There's certainly a lot of hype out there about big data. As I previously wrote, some of it is indeed hype, but there are still many legitimate big data cases - I saw a great example during my last business trip. Hadoop certainly plays a key role in the big data revolution, so all business intelligence (BI) vendors are jumping on the bandwagon and saying that they integrate with Hadoop. But what does that really mean? First of all, Hadoop is not a single entity; it's a conglomeration of multiple projects, each addressing a certain niche within the Hadoop ecosystem, such as data access, data integration, DBMS, system management, reporting, analytics, data exploration, and much much more. To lift the veil of hype, I recommend that you ask your BI vendors the following questions
Which specific Hadoop projects do you integrate with (HDFS, Hive, HBase, Pig, Sqoop, and many others)?
Do you work with the community edition software or with commercial distributions from MapR, EMC/Greenplum, Hortonworks, or Cloudera? Have these vendors certified your Hadoop implementations?
Do you have tools, utilities to help the client data into Hadoop in the first place (see comment from Birst)?
Are you querying Hadoop data directly from your BI tools (reports, dashboards) or are you ingesting Hadoop data into your own DBMS? If the latter:
Are you selecting Hadoop result sets using Hive?
Are you ingesting Hadoop data using Sqoop?
Is your ETL generating and pushing down Map Reduce jobs to Hadoop? Are you generating Pig scripts?
So, this blog is dedicated to stepping outside the comfort zone once again and into the world of chaos. Not only may you not want to persist in your data quality transformations, but you may not want to cleanse the data.
Current thinking: Purge poor data from your environment. Put the word “risk” in the same sentence as data quality and watch the hackles go up on data quality professionals. It is like using salt in your coffee instead of sugar. However, the biggest challenge I see many data quality professionals face is getting lost in all the data due to the fact that they need to remove risk to the business caused by bad data. In the world of big data, clearly you are not going to be able to cleanse all that data. A best practice is to identify critical data elements that have the most impact on the business and focus efforts there. Problem solved.
Not so fast. Even scoping the data quality effort may not be the right way to go. The time and effort it takes as well as the accessibility of the data may not meet business needs to get information quickly. The business has decided to take the risk, focusing on direction rather than precision.
I recently had both the privilege and pleasure to do a deep dive into the cold and warm BI waters in Russia and Israel. Cold - because some of my experiences were sobering. Warm - because the reception could not have been more pleasant. My presentations were well attended (sponsored by www.in4media.ru in Russia and www.matrix.co.il in Israel), showing high levels of BI interest, adoption, experience, and expertise. Challenges remain the same, as Russian and Israeli businesses struggle with BI governance, ownership, SDLC and PMO methodologies, data, and app integration just like the rest of the world. I spent long evening hours with a large global company in Israel that grew rapidly by M&A and is struggling with multiple strategic challenges: centralize or localize BI, vendor selection, end user empowerment, etc. Sound familiar?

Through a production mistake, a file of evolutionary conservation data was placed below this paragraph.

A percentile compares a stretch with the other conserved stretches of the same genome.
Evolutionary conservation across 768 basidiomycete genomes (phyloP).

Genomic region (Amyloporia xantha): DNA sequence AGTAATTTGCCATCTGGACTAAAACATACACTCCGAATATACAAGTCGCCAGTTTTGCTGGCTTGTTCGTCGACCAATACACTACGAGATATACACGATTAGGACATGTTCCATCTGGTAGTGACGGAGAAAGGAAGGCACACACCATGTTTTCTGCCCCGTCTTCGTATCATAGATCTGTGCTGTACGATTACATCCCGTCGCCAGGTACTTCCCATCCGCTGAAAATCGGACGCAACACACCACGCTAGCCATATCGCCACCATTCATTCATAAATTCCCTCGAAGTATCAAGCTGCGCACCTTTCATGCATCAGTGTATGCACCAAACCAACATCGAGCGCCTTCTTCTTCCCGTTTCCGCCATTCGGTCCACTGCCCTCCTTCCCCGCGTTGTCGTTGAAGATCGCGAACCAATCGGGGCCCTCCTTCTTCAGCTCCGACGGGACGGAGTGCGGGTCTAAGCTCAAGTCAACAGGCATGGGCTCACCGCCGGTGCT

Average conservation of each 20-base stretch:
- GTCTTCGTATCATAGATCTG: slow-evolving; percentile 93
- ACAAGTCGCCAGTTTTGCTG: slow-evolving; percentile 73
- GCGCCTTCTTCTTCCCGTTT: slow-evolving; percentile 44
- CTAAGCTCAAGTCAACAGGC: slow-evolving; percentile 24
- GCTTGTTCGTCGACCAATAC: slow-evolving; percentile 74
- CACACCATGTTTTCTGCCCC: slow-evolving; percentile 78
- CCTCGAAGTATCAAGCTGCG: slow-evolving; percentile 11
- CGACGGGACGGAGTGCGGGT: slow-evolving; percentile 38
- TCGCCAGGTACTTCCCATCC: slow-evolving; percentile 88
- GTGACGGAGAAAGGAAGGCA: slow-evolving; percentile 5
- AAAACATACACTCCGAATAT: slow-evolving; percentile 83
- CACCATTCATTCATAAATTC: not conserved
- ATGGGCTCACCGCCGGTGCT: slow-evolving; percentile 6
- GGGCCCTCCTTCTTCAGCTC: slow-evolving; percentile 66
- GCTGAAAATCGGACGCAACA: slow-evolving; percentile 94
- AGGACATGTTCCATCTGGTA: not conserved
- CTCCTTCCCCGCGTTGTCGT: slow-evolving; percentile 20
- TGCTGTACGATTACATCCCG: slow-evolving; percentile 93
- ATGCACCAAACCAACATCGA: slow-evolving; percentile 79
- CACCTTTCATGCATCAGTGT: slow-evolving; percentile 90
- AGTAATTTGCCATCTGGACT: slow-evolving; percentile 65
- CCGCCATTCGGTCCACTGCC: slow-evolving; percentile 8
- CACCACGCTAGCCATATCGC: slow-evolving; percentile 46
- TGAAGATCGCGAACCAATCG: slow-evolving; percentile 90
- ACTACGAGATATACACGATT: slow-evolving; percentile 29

But it was not all business as usual. A few interesting regional peculiarities did come out. For example, the "BI as a key competitive differentiator" message fell on mostly deaf ears in Russia, as Russian companies don't really compete against each other. Territories, brands, markets, and spheres of influence are handed top down from the government or negotiated in high-level deals behind closed doors. That is not to say, however, that BI in Russia is only used for reporting - multiple businesses are pushing BI to the limits such as advanced customer segmentation for better upsell/cross-sell rates.
I was also pleasantly surprised and impressed a few times (and for those of you who know me well, you know that it's pretty hard to impress the old veteran):
We last spoke about how to reboot our thinking on master data to provide a more flexible and useful structure when working with big data. In the structured data world, having a model to work from provides comfort. However, there is an element of comfort and control that has to be given up with big data, and that is our definition and the underlying premise for data quality.
Current thinking: Persistence of cleansed data.For years data quality efforts have focused on finding and correcting bad data. We used the word “cleansing” to represent the removal of what we didn’t want, exterminating it like it was an infestation of bugs or rats. Knowing what your data is, what it should look like, and how to transform it into submission defined the data quality handbook. Whole practices were stood up to track data quality issues, establish workflows and teams to clean the data, and then reports were produced to show what was done. Accomplishment was the progress and maintenance of the number of duplicates, complete records, last update, conformance to standards, etc. Our reports may also be tied to our personal goals. Now comes big data — how do we cleanse and tame that beast?
Reboot: Disposability of data quality transformation. The answer to the above question is, maybe you don’t. The nature of big data doesn’t allow itself to traditional data quality practices. The volume may be too large for processing. The volatility and velocity of data change too frequently to manage. The variety of data, both in scale and visibility, is ambiguous.